Marc Gauthier, who died on 16 December 2018, was inspector general of archaeology and one of the precursors of rescue archaeology in the 1980s. He was at the origin of many reforms that changed the profession of archaeologist.

He was one of the four European experts involved in the design and writing of the European Convention on Archaeology, known as the Malta Convention, which laid down the rules for preventive archaeology.

His numerous reports led the Ministry of Culture to reform the scientific control of archaeology. It was he who conceived the creation of CIRA (now CTRA {Interregional Commission for Archaeological Research} and who envisioned the National Council for Archaeological Research in its present form.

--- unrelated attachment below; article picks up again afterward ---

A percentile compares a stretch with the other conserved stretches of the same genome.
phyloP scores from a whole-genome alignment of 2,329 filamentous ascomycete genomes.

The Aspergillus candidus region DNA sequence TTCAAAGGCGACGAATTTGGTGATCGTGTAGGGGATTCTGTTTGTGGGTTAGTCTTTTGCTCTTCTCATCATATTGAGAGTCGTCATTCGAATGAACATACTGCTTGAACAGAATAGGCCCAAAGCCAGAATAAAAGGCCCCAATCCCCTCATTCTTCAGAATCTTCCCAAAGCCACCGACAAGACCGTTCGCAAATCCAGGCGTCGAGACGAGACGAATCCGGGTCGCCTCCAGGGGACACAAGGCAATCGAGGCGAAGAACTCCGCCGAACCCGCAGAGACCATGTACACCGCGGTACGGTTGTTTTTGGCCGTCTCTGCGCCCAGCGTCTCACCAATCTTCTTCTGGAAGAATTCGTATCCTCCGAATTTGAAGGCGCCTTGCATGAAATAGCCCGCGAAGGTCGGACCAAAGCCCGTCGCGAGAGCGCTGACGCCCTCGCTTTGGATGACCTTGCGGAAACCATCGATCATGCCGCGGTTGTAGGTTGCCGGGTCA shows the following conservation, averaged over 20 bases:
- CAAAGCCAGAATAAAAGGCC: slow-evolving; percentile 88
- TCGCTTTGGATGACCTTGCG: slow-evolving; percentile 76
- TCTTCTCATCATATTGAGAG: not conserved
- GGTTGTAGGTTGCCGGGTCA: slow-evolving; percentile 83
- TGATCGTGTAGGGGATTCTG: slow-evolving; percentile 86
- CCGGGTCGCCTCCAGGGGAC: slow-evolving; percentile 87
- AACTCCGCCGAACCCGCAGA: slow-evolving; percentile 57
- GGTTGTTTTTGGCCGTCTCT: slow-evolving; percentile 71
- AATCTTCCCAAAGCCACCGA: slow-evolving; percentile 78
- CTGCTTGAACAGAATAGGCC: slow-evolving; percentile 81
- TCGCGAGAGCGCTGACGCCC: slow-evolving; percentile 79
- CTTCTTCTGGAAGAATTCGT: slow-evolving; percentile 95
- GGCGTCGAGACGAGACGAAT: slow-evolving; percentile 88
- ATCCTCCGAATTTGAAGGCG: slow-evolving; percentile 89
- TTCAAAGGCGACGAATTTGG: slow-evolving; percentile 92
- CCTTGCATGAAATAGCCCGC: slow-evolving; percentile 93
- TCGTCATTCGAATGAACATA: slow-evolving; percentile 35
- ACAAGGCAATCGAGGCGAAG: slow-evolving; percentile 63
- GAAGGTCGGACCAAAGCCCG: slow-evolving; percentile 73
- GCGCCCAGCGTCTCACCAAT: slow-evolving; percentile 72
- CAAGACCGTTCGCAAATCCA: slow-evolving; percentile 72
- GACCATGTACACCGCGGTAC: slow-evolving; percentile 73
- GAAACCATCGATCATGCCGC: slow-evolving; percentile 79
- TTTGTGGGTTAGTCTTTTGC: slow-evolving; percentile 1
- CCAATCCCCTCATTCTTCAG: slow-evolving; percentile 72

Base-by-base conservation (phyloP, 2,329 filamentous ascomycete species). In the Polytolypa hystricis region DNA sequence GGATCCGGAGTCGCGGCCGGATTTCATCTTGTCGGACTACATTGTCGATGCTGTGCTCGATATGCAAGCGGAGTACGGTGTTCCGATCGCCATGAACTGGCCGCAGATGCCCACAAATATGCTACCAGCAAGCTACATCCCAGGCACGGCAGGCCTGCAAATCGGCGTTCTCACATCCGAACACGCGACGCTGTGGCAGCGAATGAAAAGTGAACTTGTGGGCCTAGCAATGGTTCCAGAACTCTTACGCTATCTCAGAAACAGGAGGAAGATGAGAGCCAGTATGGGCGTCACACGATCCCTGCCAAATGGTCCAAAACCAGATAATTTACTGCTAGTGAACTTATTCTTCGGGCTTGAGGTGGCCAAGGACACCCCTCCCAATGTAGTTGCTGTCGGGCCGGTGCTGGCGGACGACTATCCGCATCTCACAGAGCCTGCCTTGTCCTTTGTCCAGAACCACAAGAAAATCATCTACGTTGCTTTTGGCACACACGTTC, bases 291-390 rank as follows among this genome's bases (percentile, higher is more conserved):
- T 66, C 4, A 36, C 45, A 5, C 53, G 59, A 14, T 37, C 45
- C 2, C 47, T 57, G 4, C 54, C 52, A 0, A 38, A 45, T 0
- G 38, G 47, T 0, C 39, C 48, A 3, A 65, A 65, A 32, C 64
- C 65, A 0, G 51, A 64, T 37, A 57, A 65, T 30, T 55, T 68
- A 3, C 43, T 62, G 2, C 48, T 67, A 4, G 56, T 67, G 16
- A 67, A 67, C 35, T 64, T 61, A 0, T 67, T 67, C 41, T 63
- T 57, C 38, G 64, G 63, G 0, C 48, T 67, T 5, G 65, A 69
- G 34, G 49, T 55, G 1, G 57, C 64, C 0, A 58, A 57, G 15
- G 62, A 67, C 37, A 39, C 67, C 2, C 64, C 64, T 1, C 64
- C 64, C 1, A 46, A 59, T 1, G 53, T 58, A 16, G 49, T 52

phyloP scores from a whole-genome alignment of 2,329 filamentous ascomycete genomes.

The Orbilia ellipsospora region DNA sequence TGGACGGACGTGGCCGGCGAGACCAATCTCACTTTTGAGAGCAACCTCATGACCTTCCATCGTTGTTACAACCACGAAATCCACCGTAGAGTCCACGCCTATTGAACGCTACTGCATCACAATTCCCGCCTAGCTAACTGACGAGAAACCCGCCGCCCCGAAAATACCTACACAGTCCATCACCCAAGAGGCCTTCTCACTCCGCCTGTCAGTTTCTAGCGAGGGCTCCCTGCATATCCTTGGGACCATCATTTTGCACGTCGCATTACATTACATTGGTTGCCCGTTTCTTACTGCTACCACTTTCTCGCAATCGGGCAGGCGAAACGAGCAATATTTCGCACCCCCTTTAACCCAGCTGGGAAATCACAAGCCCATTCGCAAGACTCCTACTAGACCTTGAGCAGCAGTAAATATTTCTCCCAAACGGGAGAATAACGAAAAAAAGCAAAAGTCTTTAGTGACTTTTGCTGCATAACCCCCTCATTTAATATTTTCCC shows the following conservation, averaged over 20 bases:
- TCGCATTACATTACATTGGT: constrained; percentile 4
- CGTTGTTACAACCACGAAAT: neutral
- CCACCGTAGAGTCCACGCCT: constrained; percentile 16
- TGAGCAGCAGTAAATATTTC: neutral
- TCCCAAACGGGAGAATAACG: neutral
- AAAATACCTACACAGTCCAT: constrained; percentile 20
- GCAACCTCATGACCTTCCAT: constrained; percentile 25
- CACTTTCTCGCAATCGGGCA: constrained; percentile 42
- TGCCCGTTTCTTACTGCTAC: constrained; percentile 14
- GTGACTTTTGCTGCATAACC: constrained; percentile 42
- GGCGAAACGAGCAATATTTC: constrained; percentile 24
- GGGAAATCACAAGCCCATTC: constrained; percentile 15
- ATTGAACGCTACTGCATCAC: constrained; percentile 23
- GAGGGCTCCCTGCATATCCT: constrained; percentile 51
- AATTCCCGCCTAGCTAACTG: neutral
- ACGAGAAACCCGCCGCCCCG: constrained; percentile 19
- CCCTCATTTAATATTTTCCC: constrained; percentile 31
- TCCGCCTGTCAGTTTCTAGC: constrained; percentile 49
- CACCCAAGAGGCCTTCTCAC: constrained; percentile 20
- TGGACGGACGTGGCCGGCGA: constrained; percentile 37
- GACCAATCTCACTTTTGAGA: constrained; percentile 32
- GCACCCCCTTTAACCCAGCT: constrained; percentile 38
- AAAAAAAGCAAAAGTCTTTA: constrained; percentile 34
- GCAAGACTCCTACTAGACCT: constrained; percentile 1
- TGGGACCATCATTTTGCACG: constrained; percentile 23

Until 1984, Marc Gauthier was director of historical antiquities in Aquitaine and then director of antiquities in Provence-Alpes-Côte d'Azur before joining the general inspection of archaeology. When he retired, he chaired the Lascaux scientific committee and played a decisive role in ensuring that the best cave conservation solutions were implemented.

Marc Gauthier was a Knight of the Legion of Honour, a Knight of the National Order of Merit and an Officer of Arts and Letters. 

His lofty idea of public service made Marc Gauthier a staunch defender of archaeologists.

The Minister of Culture joins the emotions of the archaeologist and curatorial community. He sends his deepest condolences to his family and loved ones.